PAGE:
*For financial services, FIN-NET (FINancial Services complaints NETwork) [6] has recently been launched complementing the EEJ-Net by providing a specific redress network for disputes involving financial services. It links together the schemes that are responsible for alternative dispute resolution for financial services at national level to form a Community-wide network. Unlike in other areas of commerce specific ADR mechanisms are already in place in every Member State. Thus FIN-NET builds on an established tradition of providing out-of-court solutions using the knowledge and experience at national level. Consumers can seek redress in a flexible manner, particularly through redress bodies in their own country. Information exchange between redress bodies is enhanced and participants have agreed on procedures of co-operation throughout the Union. The form of each participating scheme varies, but they are expected to apply the principles within Commission Recommendation 98/257/EC.

[6] See:

Widening choice

However Recommendation 98/257/EC did not address the second category of ADRs where a third party facilitates the resolution of a consumer dispute by bringing the parties together and assisting them in reaching a solution by common consent. Most consumer disputes are usually characterised by the fact that the transactions have a low economic value compared to the costs of seeking a judicial settlement. Therefore it is necessary to encourage a wide range of flexible solutions that are proportionate to the problem, efficient, responsive and understandable to users generally.

The Council Resolution of 25 May 2000, on a Community-wide network of national bodies for the extra-judicial settlement of consumer disputes, [7] noted that many ADRs exist in Member States that fall outside the scope of Recommendation 98/257/EC but which also play a useful role for the consumer. In particular, the Council invited the Commission to develop common criteria for the assessment of such out-of-court bodies that should ensure, inter alia, the quality, fairness and effectiveness of such bodies in order that they could be included in the EEJ-Net.

[7] Official Journal C/155, 06/06/2000 p.1-2

The Commission, Member States and the European Parliament have been involved in discussions on consumer confidence in dispute resolution over the last few years in relation to discussions on jurisdiction and, in particular, on promoting the e-commerce marketplace [8]. A clear message to emerge has been that a "one size fits all" approach will not be appropriate to encouraging diverse, innovative, flexible and effective ADR solutions for consumer disputes. However there is a wide consensus that all ADRs should be underpinned by some common guarantees ensuring their impartiality, transparency, effectiveness and fairness. It is therefore necessary to create an environment where the most effective solutions are allowed to emerge, particularly in respect of cross border disputes.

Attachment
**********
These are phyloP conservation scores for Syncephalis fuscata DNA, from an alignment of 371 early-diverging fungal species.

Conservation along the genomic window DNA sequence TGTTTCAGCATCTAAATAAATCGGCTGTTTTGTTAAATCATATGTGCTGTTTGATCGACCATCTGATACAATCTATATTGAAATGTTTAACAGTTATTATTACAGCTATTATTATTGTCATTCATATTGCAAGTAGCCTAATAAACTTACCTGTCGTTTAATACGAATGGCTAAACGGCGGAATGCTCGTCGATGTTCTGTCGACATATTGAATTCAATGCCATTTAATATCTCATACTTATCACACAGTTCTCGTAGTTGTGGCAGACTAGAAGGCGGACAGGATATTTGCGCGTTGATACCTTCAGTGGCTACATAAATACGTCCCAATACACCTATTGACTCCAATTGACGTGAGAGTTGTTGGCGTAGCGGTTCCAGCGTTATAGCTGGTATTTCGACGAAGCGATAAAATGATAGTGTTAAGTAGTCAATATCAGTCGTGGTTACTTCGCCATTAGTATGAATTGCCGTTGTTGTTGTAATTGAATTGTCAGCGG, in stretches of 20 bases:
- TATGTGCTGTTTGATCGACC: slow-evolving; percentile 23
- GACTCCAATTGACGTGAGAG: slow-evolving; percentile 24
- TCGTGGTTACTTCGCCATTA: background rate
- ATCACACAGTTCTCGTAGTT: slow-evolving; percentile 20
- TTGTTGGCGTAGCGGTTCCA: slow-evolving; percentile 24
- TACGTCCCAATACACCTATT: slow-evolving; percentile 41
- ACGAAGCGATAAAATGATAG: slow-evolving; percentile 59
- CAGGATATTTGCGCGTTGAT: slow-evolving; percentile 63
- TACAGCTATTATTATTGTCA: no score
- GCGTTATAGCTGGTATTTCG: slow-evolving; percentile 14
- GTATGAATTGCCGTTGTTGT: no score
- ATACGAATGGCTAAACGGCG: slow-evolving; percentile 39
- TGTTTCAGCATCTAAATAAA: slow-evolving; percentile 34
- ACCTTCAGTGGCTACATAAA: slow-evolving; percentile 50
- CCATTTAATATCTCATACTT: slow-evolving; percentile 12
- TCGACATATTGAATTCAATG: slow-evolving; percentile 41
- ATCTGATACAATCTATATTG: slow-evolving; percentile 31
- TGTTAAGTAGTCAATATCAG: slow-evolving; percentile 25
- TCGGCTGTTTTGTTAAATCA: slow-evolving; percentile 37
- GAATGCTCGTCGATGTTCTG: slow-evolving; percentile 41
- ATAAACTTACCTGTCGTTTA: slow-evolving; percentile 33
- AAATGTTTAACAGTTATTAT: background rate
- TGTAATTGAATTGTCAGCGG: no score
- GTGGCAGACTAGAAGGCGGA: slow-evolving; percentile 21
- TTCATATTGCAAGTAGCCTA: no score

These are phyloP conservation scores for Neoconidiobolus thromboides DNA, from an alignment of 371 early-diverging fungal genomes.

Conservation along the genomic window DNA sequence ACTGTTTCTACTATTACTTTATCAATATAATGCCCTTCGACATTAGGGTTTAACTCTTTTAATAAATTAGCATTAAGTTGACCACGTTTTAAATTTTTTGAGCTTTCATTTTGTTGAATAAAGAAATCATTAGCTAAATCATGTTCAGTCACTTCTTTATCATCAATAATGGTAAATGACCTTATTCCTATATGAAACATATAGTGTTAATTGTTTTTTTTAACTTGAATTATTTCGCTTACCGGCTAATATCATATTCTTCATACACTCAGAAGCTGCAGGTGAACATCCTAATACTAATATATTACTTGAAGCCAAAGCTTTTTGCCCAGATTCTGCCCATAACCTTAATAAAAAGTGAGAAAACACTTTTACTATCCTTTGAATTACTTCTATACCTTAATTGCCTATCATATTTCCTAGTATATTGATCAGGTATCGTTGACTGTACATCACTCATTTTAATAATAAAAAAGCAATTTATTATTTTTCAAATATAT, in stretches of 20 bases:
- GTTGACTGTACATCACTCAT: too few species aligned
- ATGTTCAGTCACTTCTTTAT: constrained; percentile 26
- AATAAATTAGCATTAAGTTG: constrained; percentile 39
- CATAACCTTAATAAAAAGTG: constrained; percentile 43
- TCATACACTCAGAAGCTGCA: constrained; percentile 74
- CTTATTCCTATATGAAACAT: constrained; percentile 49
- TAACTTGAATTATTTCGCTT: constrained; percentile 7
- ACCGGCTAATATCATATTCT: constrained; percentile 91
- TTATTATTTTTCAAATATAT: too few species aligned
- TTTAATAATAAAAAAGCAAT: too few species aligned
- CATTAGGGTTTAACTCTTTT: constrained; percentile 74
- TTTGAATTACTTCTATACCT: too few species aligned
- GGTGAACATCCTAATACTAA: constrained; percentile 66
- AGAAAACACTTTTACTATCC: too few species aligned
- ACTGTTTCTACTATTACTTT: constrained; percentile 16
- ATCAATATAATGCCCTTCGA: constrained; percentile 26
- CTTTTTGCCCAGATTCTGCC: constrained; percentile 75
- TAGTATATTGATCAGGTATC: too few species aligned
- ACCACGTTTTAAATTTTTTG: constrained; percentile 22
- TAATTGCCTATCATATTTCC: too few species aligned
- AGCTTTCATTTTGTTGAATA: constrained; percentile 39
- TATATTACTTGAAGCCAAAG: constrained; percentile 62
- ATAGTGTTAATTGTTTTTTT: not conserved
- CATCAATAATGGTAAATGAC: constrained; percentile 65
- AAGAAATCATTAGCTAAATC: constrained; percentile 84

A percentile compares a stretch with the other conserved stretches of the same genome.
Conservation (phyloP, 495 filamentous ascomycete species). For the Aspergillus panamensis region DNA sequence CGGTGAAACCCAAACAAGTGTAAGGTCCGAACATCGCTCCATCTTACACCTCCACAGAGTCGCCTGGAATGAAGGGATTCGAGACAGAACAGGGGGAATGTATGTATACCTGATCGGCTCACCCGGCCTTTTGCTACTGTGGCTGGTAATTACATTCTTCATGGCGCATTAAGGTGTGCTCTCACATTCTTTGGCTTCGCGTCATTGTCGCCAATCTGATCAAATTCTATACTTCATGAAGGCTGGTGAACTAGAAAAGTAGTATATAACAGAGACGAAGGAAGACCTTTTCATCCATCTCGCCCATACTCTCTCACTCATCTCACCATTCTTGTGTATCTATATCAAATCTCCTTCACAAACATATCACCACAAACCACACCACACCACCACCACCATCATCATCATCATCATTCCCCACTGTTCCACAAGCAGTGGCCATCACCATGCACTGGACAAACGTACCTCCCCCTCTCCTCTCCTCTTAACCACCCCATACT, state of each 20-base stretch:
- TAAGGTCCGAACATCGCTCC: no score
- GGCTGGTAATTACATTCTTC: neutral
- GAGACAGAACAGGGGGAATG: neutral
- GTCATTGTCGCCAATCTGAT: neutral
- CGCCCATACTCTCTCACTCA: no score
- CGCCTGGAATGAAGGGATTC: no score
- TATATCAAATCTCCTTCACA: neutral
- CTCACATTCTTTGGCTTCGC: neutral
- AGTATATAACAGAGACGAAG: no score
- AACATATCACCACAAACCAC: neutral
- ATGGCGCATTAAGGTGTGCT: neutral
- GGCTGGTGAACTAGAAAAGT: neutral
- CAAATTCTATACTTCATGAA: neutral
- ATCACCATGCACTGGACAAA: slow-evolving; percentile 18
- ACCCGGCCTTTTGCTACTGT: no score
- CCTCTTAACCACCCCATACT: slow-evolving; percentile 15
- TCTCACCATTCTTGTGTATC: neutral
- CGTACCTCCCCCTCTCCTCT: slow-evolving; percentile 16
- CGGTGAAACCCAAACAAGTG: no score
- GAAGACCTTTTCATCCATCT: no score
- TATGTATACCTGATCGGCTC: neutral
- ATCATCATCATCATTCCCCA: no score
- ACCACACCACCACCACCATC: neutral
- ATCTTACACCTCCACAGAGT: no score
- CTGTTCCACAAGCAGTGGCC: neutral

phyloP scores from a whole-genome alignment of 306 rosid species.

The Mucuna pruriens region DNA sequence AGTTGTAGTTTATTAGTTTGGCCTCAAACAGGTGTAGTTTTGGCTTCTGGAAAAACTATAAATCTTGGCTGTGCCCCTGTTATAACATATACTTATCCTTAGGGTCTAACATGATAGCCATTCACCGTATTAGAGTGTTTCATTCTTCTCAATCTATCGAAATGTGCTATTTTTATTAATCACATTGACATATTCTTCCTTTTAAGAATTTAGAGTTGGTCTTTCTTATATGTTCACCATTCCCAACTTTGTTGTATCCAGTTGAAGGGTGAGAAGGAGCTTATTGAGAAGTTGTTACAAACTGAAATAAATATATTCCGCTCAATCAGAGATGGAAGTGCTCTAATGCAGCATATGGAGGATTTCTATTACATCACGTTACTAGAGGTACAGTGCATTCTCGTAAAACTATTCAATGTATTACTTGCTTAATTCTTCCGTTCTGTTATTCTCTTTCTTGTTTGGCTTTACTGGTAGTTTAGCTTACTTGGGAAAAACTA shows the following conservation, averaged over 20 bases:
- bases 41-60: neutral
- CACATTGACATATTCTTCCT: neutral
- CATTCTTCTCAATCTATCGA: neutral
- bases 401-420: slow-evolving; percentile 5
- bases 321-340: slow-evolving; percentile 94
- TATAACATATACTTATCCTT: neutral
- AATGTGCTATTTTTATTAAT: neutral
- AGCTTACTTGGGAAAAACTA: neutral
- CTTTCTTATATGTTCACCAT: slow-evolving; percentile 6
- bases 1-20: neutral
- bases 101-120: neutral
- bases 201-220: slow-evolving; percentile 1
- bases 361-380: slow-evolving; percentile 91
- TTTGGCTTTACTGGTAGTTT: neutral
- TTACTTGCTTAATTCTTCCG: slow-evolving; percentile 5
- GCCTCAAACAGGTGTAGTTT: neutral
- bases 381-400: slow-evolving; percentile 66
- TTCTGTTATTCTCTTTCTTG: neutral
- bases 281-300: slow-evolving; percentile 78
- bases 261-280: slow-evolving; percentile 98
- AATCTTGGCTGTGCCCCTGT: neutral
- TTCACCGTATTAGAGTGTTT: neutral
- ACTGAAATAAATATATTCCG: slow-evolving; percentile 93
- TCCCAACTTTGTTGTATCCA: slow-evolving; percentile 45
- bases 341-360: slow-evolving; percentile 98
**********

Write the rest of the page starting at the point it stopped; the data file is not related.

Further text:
[8] In particular, the Commission Hearing on 4-5 November 1999 on "Electronic Commerce: Jurisdiction and Applicable Law", a Commission Workshop on "Out-of-court dispute settlement systems for e-commerce" on 21 March 2000, the US Federal Trade Commission hosted a public workshop on 'Alternative Dispute Resolution for Consumer Transactions in the Borderless Online Marketplace' on 6-7 June 2000 and a joint conference in the Hague was organised by the OECD, ICC and HCOPIL on 12-13 December 2000 entitled 'Building Trust In The Online Environment: Business To Consumer Dispute Resolution Conference'.

Common criteria

To establish this environment sufficient guarantees of confidence are required for all participants. Consumers and business need assurance that their dispute will be handled with fairness, rigour and effectiveness. A dispute resolution system must be reliable, consistent and credible. ADRs need safeguards to ensure their services are not undermined and their general reputation tarnished by poor ADR providers. It is therefore necessary to establish common criteria that these ADR procedures should meet. This does not mean prescribing in detail the working of such procedures. What it does mean is identifying a set of principles that such procedures should follow in order to ensure a common minimum standard. To a great extent the underlying core of these principles had been identified through the Commission's other initiatives in this area and therefore it was necessary to refine these standards to ensure similar minimum guarantees that would be appropriate for less formal types of ADR. This process of establishing these principles was supported by a consultation with Member States' government experts.

Recommendation [../../..] therefore lays down principles for any third party body offering procedures that attempt to resolve a dispute by bringing the parties together to convince them to find a solution by common consent. However, the Recommendation is not intended to cover customer complaint mechanisms operated by a business and conducted directly with the consumer or to such mechanisms carrying out such services operated by or on behalf of the business. The application of the principles should guarantee greater confidence in the operation of such procedures by ensuring transparency of its functioning and reliability of the procedure through its impartiality, transparency, effectiveness and fairness. These basic safeguards will make it considerably easier for such bodies to offer their procedures in all Member States.

It is necessary to develop greater awareness for both consumers and business of the potential and role of such procedures. Such procedures will also have an important part to play in providing more options for consumers and business to use in resolving disputes. Therefore, the Commission invites Member States to communicate the particulars of those ADR procedures, applying these principles, that wish to be included in its website database and participate in the EEJ-Net.